An underwhelming collection of songs
Alex Rigotti
12:54 21st June 2021

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It would be remiss to neglect the gargantuan legacy Modest Mouse have left in their wake. Their sophomore album, The Lonesome Crowded West (1997) helped define the sound of indie rock, and the unexpected success of Good News For People Who Love Bad News (2004) catapulted the band to mainstream popularity. The Golden Casket (2021) is the latest addition to their oeuvre, which they describe as ‘the liminal space between raw punk power and experimental studio science.’ Unfortunately, the album fails to uphold either end, instead presenting an underwhelming collection of songs. 

At first glance, The Golden Casket doesn’t stray too far from frontman Isaac Brock’s central concerns of the fraught conflict between naturalism and technology. The Lonesome Crowded West (1997), for instance, looked at the looming threat of urbanisation upon Brock’s former hometown of Issaquah, Washington. The Golden Casket, however, offers little of the nuance or emotional intensity of previous works. ‘Wooden Soldiers’, for instance, makes a superficial attempt to decry the hypersexualised, ‘hashtagging, photobragging’ surrealism of the Internet, coming to the conclusion that ‘being here is enough for me.’ The album’s centrepiece, ‘Transmitting Receiving’, is a paranoid parataxis of objects undercut by the song’s sluggish tempo. Brock tries too hard to point to something more grandiose with the heavy drumline, which instead hinders the energy of the song. Placing these tracks back-to-back at nearly six minutes each also allays the potential for these tracks to become powerful statements. 

In fact, the pacing on the album is uneven, failing to build any substantial tension to justify the monumental tone of many of its songs, which is especially evident in the first half of the tracklist. The album opens with ‘Fuck Your Acid Trip,’ an agitated recollection of a trip gone horribly wrong. This is followed by ‘We Are Between’; its contemplative attitude towards our position in the world feels abrupt and hollow compared to the preceding track. ‘We’re Lucky’ suffers a similar problem, which features a strange faux French accent waxing lyrical about how grateful we should be ‘to be between.’ There’s not enough conflict in ‘Fuck Your Acid Trip’ to support the indulgent overtones of its successive tracks, and it makes even less sense considering that the album is focused around the frenetic anxieties of ‘Transmitting, Receiving.’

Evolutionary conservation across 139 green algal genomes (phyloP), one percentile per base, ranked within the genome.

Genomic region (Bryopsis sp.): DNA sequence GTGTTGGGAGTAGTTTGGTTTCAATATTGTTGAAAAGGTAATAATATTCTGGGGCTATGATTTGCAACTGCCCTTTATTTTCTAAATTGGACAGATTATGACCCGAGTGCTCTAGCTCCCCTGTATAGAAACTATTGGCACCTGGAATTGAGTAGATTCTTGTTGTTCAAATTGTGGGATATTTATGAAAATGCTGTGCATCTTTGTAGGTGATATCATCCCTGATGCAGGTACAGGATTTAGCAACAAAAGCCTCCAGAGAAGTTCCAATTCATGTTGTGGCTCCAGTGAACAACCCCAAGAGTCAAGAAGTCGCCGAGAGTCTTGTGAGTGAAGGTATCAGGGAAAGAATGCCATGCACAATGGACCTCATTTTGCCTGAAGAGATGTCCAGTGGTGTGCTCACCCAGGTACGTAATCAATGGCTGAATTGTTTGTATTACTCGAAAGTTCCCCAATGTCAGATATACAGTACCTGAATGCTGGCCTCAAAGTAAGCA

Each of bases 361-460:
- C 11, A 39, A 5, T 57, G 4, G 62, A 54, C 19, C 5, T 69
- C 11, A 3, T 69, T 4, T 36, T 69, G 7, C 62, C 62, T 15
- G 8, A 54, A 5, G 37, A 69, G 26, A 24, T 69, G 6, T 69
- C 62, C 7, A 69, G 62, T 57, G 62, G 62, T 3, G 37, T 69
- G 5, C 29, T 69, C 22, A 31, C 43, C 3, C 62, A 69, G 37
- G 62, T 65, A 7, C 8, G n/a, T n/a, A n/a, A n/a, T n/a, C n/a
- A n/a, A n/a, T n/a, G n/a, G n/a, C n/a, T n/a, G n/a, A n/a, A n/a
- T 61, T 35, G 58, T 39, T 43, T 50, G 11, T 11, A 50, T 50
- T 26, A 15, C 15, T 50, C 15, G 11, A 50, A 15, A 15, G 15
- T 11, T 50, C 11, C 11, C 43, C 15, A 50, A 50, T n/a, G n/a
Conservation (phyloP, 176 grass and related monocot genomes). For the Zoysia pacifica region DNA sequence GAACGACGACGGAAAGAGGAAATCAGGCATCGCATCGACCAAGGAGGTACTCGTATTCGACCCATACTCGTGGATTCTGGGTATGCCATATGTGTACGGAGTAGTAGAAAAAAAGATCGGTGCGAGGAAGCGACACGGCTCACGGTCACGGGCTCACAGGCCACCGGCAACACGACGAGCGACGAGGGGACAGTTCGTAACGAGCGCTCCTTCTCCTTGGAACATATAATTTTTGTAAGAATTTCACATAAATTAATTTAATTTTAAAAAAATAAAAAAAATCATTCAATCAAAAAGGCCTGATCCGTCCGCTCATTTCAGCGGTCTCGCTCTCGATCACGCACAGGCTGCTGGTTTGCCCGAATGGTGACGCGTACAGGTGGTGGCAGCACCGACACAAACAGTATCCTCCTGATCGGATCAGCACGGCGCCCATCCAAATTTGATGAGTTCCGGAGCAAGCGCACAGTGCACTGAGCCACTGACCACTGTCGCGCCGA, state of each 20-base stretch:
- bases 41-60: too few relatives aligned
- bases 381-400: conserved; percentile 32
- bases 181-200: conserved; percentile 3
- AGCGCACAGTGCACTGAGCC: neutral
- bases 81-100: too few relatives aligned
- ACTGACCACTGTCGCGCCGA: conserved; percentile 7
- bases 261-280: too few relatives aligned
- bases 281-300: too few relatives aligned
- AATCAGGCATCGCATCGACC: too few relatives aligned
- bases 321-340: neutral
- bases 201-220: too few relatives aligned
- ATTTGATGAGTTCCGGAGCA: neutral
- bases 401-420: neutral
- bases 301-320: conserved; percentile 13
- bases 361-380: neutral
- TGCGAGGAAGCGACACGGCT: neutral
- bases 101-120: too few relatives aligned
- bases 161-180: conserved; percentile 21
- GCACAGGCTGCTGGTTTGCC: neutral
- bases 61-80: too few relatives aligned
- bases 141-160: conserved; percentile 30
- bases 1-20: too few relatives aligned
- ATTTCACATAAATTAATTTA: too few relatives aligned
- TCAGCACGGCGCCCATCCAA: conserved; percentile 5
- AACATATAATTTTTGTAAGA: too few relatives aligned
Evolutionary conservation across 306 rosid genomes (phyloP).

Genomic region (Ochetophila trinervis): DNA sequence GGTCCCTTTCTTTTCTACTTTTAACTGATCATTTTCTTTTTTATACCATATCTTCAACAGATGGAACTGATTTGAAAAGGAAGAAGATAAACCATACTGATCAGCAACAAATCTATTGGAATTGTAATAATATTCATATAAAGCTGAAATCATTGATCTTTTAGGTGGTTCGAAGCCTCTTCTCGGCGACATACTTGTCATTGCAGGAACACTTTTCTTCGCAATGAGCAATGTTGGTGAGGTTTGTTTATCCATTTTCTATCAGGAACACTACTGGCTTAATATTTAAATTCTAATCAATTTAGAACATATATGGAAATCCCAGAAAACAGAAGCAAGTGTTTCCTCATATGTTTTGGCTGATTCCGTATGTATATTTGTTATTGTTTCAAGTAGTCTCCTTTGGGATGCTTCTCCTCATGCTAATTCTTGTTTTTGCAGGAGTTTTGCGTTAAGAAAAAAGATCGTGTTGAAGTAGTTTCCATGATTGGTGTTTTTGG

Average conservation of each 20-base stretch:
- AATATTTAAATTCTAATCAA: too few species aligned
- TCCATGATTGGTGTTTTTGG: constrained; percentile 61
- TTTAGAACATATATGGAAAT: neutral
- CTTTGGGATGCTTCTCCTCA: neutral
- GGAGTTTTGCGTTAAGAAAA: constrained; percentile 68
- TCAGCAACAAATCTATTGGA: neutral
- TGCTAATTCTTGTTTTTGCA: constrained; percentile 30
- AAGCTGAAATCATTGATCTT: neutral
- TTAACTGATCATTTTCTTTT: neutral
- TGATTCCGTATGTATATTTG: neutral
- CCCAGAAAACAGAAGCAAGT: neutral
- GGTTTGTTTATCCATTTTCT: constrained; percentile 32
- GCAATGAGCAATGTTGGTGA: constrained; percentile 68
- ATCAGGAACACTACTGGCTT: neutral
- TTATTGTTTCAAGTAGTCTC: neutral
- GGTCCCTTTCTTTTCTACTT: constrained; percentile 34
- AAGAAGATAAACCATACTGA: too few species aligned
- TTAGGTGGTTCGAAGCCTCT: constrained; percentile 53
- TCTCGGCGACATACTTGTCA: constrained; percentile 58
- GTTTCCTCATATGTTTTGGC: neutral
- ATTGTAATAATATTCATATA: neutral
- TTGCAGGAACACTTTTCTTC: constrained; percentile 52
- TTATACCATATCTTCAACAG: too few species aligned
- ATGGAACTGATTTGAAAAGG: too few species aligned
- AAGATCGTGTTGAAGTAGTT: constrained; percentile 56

Therein lies the biggest criticism of this album: Modest Mouse doesn’t execute the wild contrasts in tone successfully, often accompanying each track with generic instrumentals that don’t live up to the lo-fi genius of their previous works. ‘Japanese Tree’ reads less as a rebellious youthful escape as a Boomer pandering to a younger audience. The chorus alone features cliché after cliché: ‘You need a place to go/And I have a place to leave/We’ll split the gasoline/And sleep in the backseat.’ Modest Mouse fans will probably enjoy the punky attitude of the track, but it personally doesn’t live up to the carefree legacy of ‘Float On’, their biggest hit. The superficial appeal to nature doesn’t seem to balance out the technological doom Brock seems to feel in a large portion of the album.  

The latter half of the album showcases Brock at his wittiest, most intelligent, and most genuine in two tracks. ‘Lace Your Shoes’ is a touching ode to fatherhood and the internal battle knowing the terrible future juxtaposed with the innocence of your child – the distorted vocals in the background hint cleverly at a creeping notion of unease. ‘Never Fuck A Spider On The Fly’ features some excellent wordplay as Brock connects insects, the internet, and impulsivity in a wonderfully animated song. This is the kind of standard I would have expected given the band’s record to date, much of which was unfortunately lost throughout most of the tracklist. 

Ultimately, the album fails to execute many of the lofty themes that it presents. It can’t decide which direction it wants to go in and doesn’t seem interested in pushing itself into something truly memorable. Modest Mouse fans will probably be satisfied with the sound of the record, but the overall organisation and narrative progression of the album leaves something to be desired. 

The Golden Casket arrives 25 June via Epic Records/Sony. 

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Photo: Press